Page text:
Figure 1.
Study flow chart. KAMIR-NIH, Korea Acute Myocardial Infarction Registry-National Institute of Health; AMI, acute myocardial infarction; CV, cardiovascular.
kjim-2018-056f1.jpg
Figure 2.
Kaplan-Meier curves: all cause death (A) and major adverse cardiac events (B) free survival rate in the study population.
kjim-2018-056f2.jpg
Table 1.
Baseline clinical characteristics in patients with versus without cardiovascular risk factors
Variable Without risk factors (n = 1,420) With risk factors (n = 9,970) p value
Age, yr 67.3 ± 11.6 63.0 ± 12.7 < 0.001
Sex
 Male 906 (63.8) 7,495 (75.2) < 0.001
 Female 514 (36.2) 2,475 (24.8) < 0.001
Symptom 0.044
 Atypical pain 201 (14.2) 1,247 (12.5)
 Typical pain 1,219 (85.8) 8,723 (87.5)
First medical contact 0.086
 PCI center 460 (32.4) 3,128 (31.4)
 Non-PCI center 783 (55.1) 5,380 (54.0)
 EMS 177 (10.8) 1,462 (14.7)
Previous history
 Angina 99 (7.0) 942 (9.4) 0.003
 HF 17 (1.2) 127 (1.3) 0.887
 CVA 48 (3.4) 690 (6.9) < 0.001
 Family history of CAD 78 (5.5) 656 (6.6) 0.135
Physical finding
 SBP, mmHg 128.1 ± 29.6 131.3 ± 29.4 < 0.001
 DBP, mmHg 77.8 ± 18.2 79.3 ± 17.9 0.003
 Heart rate, beats/min 76.2 ±18.7 78.8 ± 19.1 < 0.001
Killip class 0.676
 I 1,121 (78.9) 7,920 (79.4)
 II–IV 299 (21.1) 2,050 (20.6)
Final diagnosis 0.650
 NSTEMI 718 (50.6) 5,109 (51.2)
 STEMI 702 (49.4) 4,861 (48.8)

Values are presented as mean ± SD or number (%).

PCI, percutaneous coronary intervention; EMS, emergency medical service; HF, heart failure; CVA, cerebrovascular accident; CAD, coronary artery disease; SBP, systolic blood pressure; DBP, diastolic blood pressure; NSTEMI, non-ST segment elevation myocardial infarction; STEMI, ST segment elevation myocardial infarction.

Table 2.
Baseline echocardiographic, laboratory and coronary, angiographic findings in patients with versus without cardiovascular risk factors
Variable Without risk factors (n = 1,420) With risk factors (n = 9,970) p value
Echocardiographic finding
 LVEF, % 52.2 ± 10.7 52.4 ± 11.1 0.519
 LVEF < 40% 162 (11.4) 1,135 (11.4) 0.968
Laboratory finding
 Admission glucose, mg/dL 145.2 ± 54.4 171.2 ± 82.5 < 0.001
 Admission creatinine, mg/dL 0.9 ± 0.5 1.1 ± 1.2 < 0.001
 Peak CK, U/L 1,071.5 ± 2,842.4 1,016.4 ± 1,742.7 0.349
 Peak CK-MB, ng/mL 113.7 ± 140.5 113.0 ± 170.3 0.889
 Peak troponin I, ng/mL 46.7 ± 136.4 47.7 ± 100.9 0.773
 Total cholesterol, mg/dL 184.0 ± 44.3 179.8 ± 46.4 0.002
 Triglyceride, mg/dL 104.9 ± 88.4 139.7 ± 126.6 < 0.001
 HDL-C, mg/dL 46.5 ±13.6 42.5 ± 12.2 < 0.001
 LDL-C, mg/dL 118.6 ± 41.7 113.2 ± 39.7 < 0.001
 NT-proBNP, pg/mL 2,447.5 ± 8,523.7 2,496.5 ± 8,198.7 0.867
 hs-CRP, mg/dL 1.21 ± 3.4 1.53 ± 6.2 0.141
Coronary angiographic finding
 PCI 1,276 (89.9) 9,058 (90.9) 0.123
 Successful PCI 1,263 (99.0) 8,960 (98.9) 0.962
 No. of involved vessels < 0.001
  Single vessel 725 (51.1) 4,597 (46.1)
  Left main or multivessel 607 (42.7) 4,929 (49.4)
 Target lesion vessel 0.003
  Left anterior descending 669 (47.1) 4,214 (42.3)
  Left circumflex 204 (14.4) 1,605 (16.1)
  Right coronary 382 (26.9) 3,437 (30.2)
  Left main 26 (1.8) 197 (2.0)
 ACC/AHA type 0.789
  Type A/B1 166 (13.0) 1,370 (13.2)
  Type B2/C 1,114 (87.0) 8,980 (86.8)

Values are presented as mean ± SD or number (%).

LVEF, left ventricular ejection fraction; CK, creatine kinase; HDL-C, high density lipoprotein cholesterol; LDL-C, low density lipoprotein cholesterol; NT-proBNP, N-terminal pro B-type natriuretic peptide; hs-CRP, high-sensitivity C-reactive protein; PCI, percutaneous coronary intervention; ACC/AHA, American College of Cardiology/American Heart Association.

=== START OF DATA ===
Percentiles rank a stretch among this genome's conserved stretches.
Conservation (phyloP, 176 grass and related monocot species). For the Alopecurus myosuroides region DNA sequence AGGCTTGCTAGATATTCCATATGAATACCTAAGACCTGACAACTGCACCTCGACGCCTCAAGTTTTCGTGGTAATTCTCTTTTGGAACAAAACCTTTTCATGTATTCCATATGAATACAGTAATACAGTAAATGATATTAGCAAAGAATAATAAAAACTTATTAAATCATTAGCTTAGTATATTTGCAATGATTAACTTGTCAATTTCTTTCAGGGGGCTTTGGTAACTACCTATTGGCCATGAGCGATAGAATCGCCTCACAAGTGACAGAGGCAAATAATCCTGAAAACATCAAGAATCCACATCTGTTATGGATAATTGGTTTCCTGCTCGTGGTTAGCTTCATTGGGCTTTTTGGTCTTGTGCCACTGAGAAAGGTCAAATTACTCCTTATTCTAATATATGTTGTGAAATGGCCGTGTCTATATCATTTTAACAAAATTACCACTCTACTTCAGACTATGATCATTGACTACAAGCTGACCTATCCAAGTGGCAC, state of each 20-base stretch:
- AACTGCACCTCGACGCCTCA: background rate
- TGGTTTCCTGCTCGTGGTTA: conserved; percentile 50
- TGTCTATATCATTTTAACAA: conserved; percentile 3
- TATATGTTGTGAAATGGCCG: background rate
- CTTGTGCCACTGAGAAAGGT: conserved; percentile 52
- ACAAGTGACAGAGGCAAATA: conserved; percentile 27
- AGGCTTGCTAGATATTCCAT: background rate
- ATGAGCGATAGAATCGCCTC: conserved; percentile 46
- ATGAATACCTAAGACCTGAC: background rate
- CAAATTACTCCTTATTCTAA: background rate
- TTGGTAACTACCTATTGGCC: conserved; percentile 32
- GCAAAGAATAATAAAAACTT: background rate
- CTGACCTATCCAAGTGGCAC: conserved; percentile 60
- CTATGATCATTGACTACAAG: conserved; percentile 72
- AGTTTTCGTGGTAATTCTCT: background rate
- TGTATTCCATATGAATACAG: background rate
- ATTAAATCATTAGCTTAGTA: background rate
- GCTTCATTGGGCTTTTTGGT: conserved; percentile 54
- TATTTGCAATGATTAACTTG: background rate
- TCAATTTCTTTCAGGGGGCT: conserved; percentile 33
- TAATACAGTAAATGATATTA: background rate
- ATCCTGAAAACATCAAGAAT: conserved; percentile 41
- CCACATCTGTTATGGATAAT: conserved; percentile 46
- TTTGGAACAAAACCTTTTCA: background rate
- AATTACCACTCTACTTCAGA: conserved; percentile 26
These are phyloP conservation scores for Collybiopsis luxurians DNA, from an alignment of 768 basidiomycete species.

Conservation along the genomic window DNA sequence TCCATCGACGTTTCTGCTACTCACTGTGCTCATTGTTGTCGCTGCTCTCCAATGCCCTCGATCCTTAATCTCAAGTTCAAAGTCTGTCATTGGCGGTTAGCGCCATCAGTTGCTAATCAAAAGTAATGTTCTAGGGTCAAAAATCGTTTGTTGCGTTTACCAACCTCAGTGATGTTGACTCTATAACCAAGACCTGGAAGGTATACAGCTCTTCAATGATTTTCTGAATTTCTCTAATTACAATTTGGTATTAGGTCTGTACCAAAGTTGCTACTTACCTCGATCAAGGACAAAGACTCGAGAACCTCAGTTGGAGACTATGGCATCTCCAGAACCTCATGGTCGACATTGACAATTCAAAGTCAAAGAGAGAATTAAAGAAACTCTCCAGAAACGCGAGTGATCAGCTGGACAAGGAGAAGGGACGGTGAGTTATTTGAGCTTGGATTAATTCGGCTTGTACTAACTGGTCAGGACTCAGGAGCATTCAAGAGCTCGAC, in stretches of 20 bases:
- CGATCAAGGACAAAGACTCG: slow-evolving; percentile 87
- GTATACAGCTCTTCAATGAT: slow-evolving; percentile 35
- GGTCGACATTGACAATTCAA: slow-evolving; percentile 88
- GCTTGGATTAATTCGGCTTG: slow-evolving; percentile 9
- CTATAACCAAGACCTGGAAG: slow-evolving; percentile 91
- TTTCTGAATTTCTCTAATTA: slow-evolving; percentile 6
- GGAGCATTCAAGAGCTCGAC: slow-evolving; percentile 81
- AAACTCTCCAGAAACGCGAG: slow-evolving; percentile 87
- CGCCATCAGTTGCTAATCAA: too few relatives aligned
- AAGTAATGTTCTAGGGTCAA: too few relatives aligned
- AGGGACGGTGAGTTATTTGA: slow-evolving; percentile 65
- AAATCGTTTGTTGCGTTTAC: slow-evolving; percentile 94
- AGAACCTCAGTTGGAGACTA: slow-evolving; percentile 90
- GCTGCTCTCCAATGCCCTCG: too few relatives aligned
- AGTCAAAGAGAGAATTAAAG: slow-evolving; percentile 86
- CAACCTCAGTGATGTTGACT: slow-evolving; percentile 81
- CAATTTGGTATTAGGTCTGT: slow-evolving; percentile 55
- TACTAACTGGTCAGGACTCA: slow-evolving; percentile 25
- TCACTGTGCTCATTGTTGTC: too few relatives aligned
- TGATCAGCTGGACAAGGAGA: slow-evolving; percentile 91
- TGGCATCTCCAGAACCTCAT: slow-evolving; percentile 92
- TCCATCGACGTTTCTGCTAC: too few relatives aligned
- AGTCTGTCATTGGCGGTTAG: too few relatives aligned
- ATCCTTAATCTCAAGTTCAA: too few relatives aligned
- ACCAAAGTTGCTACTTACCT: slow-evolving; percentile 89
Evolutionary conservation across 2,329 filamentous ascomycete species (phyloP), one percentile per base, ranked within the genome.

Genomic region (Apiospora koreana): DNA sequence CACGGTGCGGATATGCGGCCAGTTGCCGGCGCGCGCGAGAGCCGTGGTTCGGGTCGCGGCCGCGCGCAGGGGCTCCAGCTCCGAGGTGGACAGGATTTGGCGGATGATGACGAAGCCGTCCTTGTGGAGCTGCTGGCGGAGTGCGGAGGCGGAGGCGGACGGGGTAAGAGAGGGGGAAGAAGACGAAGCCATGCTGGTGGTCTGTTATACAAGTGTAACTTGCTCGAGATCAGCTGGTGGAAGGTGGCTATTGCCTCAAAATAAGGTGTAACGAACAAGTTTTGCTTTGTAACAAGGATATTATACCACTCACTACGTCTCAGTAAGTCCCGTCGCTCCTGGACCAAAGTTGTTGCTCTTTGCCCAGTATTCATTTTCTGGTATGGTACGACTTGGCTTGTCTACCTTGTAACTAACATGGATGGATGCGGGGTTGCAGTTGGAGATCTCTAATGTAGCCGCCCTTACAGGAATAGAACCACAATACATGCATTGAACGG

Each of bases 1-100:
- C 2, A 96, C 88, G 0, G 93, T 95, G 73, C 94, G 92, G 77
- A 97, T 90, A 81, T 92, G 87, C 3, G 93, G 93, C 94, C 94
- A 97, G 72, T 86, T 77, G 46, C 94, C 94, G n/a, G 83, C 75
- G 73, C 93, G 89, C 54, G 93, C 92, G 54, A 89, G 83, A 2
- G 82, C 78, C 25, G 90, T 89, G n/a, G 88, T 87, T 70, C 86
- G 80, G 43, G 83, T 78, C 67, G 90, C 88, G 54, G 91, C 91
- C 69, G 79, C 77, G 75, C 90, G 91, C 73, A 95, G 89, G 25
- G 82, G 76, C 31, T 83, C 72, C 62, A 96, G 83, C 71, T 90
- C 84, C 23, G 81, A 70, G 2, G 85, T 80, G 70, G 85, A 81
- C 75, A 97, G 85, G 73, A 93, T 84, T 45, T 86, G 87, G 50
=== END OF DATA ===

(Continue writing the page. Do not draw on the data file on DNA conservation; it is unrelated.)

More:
Table 3.
In-hospital clinical outcomes in patients with versus without cardiovascular risk factors
Variable Without risk factors (n = 1,420) With risk factors (n = 9,970) p value
In-hospital mortality 37 (2.6) 302 (3.0) 0.450
 Cardiac death 30 (2.1) 242 (2.4) 0.512
 Non-cardiac death 7 (0.5) 60 (0.6) 0.852
In-hospital complications 292 (20.6) 1,997 (20.0) 0.647
 Cardiogenic shock 135 (9.5) 818 (8.2) 0.099
 Newly developed HF 59 (4.2) 424 (4.3) 0.938
 Recurrent ischemia 11 (0.8) 93 (0.9) 0.656
 Recurrent infarction 3 (0.2) 40 (0.4) 0.359
 Stent thrombosis 3 (0.2) 35 (0.4) 0.620
 Cerebrovascular event 8 (0.6) 64 (0.6) 0.859
 Major bleeding 24 (1.7) 206 (2.1) 0.417
 Minor bleeding 50 (3.5) 317 (3.2) 0.475
 AV block 27 (1.9) 233 (2.3) 0.342
 VT 40 (2.8) 342 (3.4) 0.271
 VF 32 (2.3) 163 (1.6) 0.096
 Atrial fibrillation 53 (3.7) 316 (3.2) 0.262
 Acute kidney injury 6 (0.4) 86 (0.9) 0.110
 Sepsis 8 (0.6) 60 (0.6) 1.000
 Multiorgan failure 7 (0.5) 63 (0.6) 0.716

Values are presented as number (%).

HF, heart failure; AV, atrioventricular; VT, ventricular tachycardia; VF, ventricular fibrillation.

Table 4.
One-year clinical outcomes in patients with versus without cardiovascular risk factors
Variable Without risk factors (n = 1,420) With risk factors (n = 9,970) p value
One-year MACE 81 (5.7) 508 (5.1) 0.337
 All cause death 28 (2.0) 125 (1.3) 0.031
 Cardiac death 15 (1.1) 72 (0.7) 0.190
 Non-cardiac death 13 (0.9) 53 (0.5) 0.090
 Recurrent MI 5 (0.4) 60 (0.6) 0.344
 Repeated PCI 40 (2.8) 271 (2.7) 0.802
 CABG 4 (0.3) 11 (0.1) 0.107
 Cerebrovascular event 4 (0.3) 51 (0.5) 0.308
 All cause rehospitalization 9 (0.6) 75 (0.8) 0.741
 Stent thrombosis 2 (0.1) 8 (0.1) 0.360

Values are presented as number (%).

MACE, major adverse cardiac event; MI, myocardial infarction; PCI, percutaneous coronary intervention; CABG, coronary artery bypass graft.

Table 5.
Multivariate analysis for association between the six independent predictors of KAMIR score and MACE in patients in whole study population
Variable HR 95% CI p value
Age 1.02 1.01–1.03 < 0.001
Killip class 1.14 0.93–1.40 0.216
LVEF 1.44 1.14–1.82 0.002
Serum creatinine 1.10 1.05–1.16 < 0.001
Admission glucose 1.00 1.00–1.00 0.100
No in-hospital PCI 0.94 0.71–1.25 0.672

HR was calculated by multivariate logistic analysis.

KAMIR, Korea Acute Myocardial Infarction Registry; MACE, major adverse cardiac event; HR, hazard ratio; CI, confidence interval; LVEF, left ventricular ejection fraction; PCI, percutaneous coronary intervention.